Interviews - Podcasts - Reviews
Interview w/Chris Castellanos Pt. 1
Interview w/Chris Castellanos Pt. 2
Podcast with Lowry Yankwich
Jeff Scott is the Associate Professor of Horn at the Oberlin Conservatory of Music, hornist of the Imani Winds, a former member of the Alvin Ailey American Dance Theater and Dance Theater of Harlem orchestras and has performed numerous times with the Jazz at Lincoln Center Orchestra under the direction of Wynton Marsalis. Additionally, Mr. Scott was an orchestra member for The Lion King’s Broadway run from 1997 to 2005, as well as the 1994 revival of Show Boat. In the studio, Scott has performed on movie soundtracks by Terence Blanchard, Hans Zimmer and Tan Dun, and has collaborated with the likes of the late Chick Corea, Wayne Shorter, Chris Brubeck, Jimmy Heath, and others. He has toured with the backing ensembles of Barbra Streisand and Luther Vandross. Insatiable in his appetite for all aspects of the creative process, Scott has served as composer or arranger for a multitude of projects, including an Off Broadway production of Becoming Something: The Story of Canada Lee and the staged production of Josephine Baker: A Life of le Jazz Hot! in addition to many original works for solo winds and ensembles of all kinds. Scott is a graduate of the Manhattan School of Music, where he studied under David Jolley. He earned a master’s degree from the State University of New York at Stony Brook under William Purvis, and he continued his studies with Scott Brubaker and Jerome Ashby.
1. What was your first instrument and how old were you when you started?
An Eb Mellophone played with pistons on the right hand, but I thought it was the French Horn. My band director told me it was. Probably because it was easier to start on. I changed to the French horn after 6 months.
2. Could you describe what would be your perfect day?
Late morning coffee. I get all my practicing, composing and family time in and then play my Monday night poker game with my buddies.
3. Most memorable performance?
With Imani Winds as part of Wayne Shorter’s Carnegie Hall birthday celebration.
4. Significant teachers/mentors in your life?
My first teacher, Carolyn Clark who taught me for free through high school. Jerome Ashby, the man who ‘fixed’ me. Bill Brown (French horn) my musical Uncle. My college private teachers, William Purvis, David Jolley and Scott Brubaker because of whom I have no excuse to EVER SUCK!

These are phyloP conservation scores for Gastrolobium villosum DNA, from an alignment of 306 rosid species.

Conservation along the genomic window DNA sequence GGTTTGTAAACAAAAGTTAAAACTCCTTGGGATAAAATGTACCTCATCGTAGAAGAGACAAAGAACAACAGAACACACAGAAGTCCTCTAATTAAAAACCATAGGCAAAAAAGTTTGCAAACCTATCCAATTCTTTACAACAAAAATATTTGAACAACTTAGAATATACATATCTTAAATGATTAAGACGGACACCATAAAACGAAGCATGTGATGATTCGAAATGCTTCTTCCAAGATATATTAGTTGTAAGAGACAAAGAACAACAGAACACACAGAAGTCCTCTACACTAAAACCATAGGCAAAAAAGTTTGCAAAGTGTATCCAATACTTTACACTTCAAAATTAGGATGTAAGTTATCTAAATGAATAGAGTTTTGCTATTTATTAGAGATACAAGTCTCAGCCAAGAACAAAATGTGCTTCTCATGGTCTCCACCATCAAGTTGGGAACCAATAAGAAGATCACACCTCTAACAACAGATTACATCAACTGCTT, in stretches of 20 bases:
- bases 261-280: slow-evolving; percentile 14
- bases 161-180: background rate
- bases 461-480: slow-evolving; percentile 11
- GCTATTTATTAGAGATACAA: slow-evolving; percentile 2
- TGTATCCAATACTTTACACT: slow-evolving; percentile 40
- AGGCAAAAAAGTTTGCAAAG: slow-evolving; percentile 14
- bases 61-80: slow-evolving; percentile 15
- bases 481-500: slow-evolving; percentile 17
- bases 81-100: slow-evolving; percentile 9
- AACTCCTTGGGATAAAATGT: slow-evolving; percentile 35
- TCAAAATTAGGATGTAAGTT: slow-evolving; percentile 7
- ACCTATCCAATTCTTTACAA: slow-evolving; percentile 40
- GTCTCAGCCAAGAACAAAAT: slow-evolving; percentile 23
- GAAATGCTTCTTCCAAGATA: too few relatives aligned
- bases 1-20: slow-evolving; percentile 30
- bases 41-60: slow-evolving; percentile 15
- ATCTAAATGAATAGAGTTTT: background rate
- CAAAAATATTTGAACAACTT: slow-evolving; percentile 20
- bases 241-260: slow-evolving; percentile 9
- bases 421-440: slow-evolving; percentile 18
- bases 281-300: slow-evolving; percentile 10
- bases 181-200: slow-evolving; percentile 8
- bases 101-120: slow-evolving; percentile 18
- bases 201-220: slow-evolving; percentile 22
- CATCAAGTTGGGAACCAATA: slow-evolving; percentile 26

5. Something you’ve been meaning to try, but just haven’t gotten around to it?
Preparing a complete Thanksgiving dinner.
6. Favorite symphony?
Tchaikovsky 4th Symphony.
7. When was the last time you cried, and why?
When Jerome Ashby died. He was too young.
8. If money was no object, what would you buy?
An abandoned multiplex theater and convert it to an Elbphilharmonie Hamburg type facility for jazz and classical music with restaurants.
9. One thing most people don’t know about you?
I wanted to be a baseball player way more than a classical Musician.
10. Opera or ballet?
11. First job?
I organized and catalogued the instruments for an instrument repairman in Queens, NY.
12. Favorite sports team?
13. If you could invite one person to dinner tonight, who would it be?
My buddy, Greg Smith.
14. Coffee or Tea?
15. Favorite book?
The Warmth of Other Suns by Isabel Wilkerson.
16. Favorite movie?
The Shawshank Redemption.
18. Favorite piece to play?
19. Least favorite piece to play?
Don’t have one.
20. Dogs or cats?
Both, but I’d take a dog first.
Interview w/members of the DSO
Podcast with Adam Wolf
Jun 22, 2020
In this chat, host Adam Wolf hangs with Jeff Scott, hornist of Imani Winds, professor at Oberlin, and much more. They discuss his origin onto the horn, and his amazing career up to this point, including Broadway, Jazz at Lincoln Center, Imani, Lion King, and much more.
Brass Junkies Interview
Brass Junkies Interview
The Brass Junkies
The Brass Junkies, hosted by former Boston Brass members Andrew Hitz and Lance LaDuke, features interviews with the best and brightest brass players in the world. Subject matter includes everything from the serious to the ridiculous, just like the music business.